Students who have sufficient language skills to begin academic work can take advantage of training in advanced academic English and cultural skills provided by CMU’s Intercultural Communication Center (ICC). Students are strongly encouraged to attend an ICC Language Support Orientation session when they first arrive to better understand if language work is appropriate for their success.
To be successful at Carnegie Mellon, graduate students who are nonnative speakers of English need to begin their academic careers with a strong foundation in academic English and a high level of proficiency with speaking, listening, reading, and writing in English. Academic work requires the ability to comprehend, process, and master complex materials presented in English, both in written and spoken form. Students need to have the fluency to communicate their ideas and questions to faculty, classmates, research partners, and others, in a learning environment that is often highly participatory and demanding. Studying in a new culture also requires openness and flexibility to adapt to a new, and often very different, academic system.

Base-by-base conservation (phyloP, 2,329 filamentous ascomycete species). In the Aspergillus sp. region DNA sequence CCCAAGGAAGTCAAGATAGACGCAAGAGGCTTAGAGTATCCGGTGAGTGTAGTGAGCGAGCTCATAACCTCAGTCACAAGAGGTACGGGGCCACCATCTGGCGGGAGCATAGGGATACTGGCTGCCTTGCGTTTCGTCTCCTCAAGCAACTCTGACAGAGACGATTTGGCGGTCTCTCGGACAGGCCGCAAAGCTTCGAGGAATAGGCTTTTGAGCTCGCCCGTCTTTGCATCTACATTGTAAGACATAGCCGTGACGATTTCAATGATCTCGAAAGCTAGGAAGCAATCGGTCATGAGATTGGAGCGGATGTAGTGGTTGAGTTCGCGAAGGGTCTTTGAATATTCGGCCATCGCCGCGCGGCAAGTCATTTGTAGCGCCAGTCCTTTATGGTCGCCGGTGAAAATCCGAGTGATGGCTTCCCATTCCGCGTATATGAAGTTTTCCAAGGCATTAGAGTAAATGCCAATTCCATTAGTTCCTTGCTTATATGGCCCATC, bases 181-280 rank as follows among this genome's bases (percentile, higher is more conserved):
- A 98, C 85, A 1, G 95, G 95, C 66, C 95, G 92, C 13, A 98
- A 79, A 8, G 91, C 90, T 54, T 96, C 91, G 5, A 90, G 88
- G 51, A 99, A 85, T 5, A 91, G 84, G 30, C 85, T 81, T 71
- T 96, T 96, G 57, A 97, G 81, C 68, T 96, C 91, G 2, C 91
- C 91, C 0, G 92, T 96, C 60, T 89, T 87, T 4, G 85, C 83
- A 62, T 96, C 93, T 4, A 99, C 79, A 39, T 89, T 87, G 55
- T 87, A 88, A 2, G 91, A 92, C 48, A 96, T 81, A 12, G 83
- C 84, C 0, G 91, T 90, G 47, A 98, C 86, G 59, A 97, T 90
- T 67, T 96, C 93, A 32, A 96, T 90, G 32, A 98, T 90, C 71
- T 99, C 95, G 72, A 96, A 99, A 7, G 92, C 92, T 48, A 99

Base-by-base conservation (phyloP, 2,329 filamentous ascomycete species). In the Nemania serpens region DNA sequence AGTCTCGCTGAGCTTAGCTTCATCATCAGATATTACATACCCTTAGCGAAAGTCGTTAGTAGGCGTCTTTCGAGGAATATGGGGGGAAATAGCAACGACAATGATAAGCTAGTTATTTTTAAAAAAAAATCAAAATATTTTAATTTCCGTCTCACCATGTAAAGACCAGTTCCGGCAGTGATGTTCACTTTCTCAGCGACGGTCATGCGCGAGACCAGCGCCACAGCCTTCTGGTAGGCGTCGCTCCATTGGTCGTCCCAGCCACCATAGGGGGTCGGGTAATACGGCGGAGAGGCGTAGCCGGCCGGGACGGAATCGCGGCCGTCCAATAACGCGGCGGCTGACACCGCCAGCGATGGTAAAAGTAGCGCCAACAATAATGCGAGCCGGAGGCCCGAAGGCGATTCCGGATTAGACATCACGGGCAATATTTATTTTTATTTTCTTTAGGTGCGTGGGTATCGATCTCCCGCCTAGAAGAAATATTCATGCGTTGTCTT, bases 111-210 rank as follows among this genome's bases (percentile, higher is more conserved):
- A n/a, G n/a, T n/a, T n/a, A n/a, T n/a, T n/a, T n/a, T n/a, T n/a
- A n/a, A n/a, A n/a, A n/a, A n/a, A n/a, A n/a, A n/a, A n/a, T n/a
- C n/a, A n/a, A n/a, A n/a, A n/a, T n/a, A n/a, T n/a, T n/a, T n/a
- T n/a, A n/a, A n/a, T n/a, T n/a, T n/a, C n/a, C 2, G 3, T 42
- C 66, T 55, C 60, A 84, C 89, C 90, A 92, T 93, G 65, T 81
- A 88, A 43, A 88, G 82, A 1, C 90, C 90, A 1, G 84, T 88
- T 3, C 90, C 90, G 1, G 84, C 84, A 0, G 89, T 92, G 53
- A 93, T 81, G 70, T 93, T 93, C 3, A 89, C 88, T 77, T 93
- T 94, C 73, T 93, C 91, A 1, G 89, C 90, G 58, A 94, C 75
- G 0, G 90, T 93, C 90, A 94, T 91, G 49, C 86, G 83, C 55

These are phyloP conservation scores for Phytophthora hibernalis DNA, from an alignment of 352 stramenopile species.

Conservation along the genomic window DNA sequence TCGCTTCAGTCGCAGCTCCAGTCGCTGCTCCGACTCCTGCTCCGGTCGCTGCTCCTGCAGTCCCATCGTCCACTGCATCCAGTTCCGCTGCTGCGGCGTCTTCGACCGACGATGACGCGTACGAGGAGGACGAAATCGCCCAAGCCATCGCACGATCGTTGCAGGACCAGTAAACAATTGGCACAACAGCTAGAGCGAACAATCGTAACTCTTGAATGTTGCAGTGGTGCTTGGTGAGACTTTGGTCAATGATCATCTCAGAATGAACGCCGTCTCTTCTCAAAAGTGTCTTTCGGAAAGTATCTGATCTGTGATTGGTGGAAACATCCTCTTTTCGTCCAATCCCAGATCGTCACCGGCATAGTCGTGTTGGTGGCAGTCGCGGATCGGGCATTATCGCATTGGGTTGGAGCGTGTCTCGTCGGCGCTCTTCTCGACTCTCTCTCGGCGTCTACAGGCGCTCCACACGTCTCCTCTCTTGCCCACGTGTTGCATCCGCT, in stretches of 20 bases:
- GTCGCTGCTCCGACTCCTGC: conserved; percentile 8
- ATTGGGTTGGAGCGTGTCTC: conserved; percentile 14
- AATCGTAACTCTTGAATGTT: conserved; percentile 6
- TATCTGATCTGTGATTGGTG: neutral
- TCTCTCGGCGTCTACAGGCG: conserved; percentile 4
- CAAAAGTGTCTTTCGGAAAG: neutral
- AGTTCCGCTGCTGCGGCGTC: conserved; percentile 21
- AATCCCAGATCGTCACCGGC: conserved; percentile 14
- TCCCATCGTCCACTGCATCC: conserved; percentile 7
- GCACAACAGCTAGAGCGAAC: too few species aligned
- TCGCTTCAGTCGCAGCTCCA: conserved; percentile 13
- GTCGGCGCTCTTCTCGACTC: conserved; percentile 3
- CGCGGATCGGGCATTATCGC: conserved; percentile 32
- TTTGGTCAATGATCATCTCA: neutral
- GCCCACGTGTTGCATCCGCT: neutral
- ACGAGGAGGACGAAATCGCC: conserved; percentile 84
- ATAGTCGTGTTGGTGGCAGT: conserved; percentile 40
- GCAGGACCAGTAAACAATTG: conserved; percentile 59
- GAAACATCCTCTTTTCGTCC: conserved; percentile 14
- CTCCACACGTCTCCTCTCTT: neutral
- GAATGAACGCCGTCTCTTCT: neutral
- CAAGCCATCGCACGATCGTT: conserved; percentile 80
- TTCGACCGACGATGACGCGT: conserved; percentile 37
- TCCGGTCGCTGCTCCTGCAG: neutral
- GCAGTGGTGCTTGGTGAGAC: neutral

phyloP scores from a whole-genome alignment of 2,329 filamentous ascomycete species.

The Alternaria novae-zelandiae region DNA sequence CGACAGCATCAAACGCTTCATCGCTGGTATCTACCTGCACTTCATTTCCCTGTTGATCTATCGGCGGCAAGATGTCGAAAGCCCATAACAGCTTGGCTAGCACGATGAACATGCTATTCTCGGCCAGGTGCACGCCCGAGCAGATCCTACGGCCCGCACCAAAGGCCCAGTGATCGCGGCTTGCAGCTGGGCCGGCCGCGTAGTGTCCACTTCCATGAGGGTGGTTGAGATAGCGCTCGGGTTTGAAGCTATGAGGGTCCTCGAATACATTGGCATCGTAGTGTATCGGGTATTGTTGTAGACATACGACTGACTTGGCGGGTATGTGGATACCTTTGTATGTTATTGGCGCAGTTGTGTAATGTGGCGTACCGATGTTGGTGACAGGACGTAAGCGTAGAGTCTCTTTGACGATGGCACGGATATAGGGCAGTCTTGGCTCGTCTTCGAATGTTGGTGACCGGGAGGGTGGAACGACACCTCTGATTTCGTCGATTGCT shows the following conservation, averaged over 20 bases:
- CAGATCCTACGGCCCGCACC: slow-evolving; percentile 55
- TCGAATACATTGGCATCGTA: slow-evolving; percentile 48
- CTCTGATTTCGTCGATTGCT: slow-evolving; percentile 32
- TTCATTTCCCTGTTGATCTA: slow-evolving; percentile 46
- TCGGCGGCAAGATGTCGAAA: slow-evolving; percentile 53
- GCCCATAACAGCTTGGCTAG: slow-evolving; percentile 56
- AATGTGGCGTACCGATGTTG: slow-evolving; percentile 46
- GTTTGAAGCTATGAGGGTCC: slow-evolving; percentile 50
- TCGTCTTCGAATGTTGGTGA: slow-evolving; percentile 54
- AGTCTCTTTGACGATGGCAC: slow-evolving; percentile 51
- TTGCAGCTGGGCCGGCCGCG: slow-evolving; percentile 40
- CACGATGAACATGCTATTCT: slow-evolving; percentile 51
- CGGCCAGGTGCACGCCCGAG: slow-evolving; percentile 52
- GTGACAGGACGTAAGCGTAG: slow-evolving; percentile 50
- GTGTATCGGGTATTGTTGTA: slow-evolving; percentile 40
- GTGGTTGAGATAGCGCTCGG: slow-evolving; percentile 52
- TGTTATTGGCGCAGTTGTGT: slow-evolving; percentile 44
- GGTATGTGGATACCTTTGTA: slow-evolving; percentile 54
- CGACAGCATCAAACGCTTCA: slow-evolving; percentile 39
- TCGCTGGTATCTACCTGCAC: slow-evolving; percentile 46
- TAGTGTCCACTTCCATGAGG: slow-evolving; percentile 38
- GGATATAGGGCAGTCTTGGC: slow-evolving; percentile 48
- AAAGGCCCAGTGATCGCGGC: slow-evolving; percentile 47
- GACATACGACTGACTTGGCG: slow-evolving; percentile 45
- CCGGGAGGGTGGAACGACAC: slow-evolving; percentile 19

For this reason, the department requires minimum scores of:
These minimum scores indicate that an applicant has the fundamental building blocks needed for academic tasks and for continued language development once in the program. Previous academic work in the US (or other English speaking countries) is not a sufficient reason to waive the TOEFL/IELTS requirement as this does not necessarily indicate a sufficient level of English mastery.
A telephone interview may be required in addition to assess spoken English fluency in more detail. The TOEFL iBT score and interview together are important for non-native speakers in demonstrating English proficiency both for a U.S. visa and for placement into appropriate initial course assignments as teaching assistants.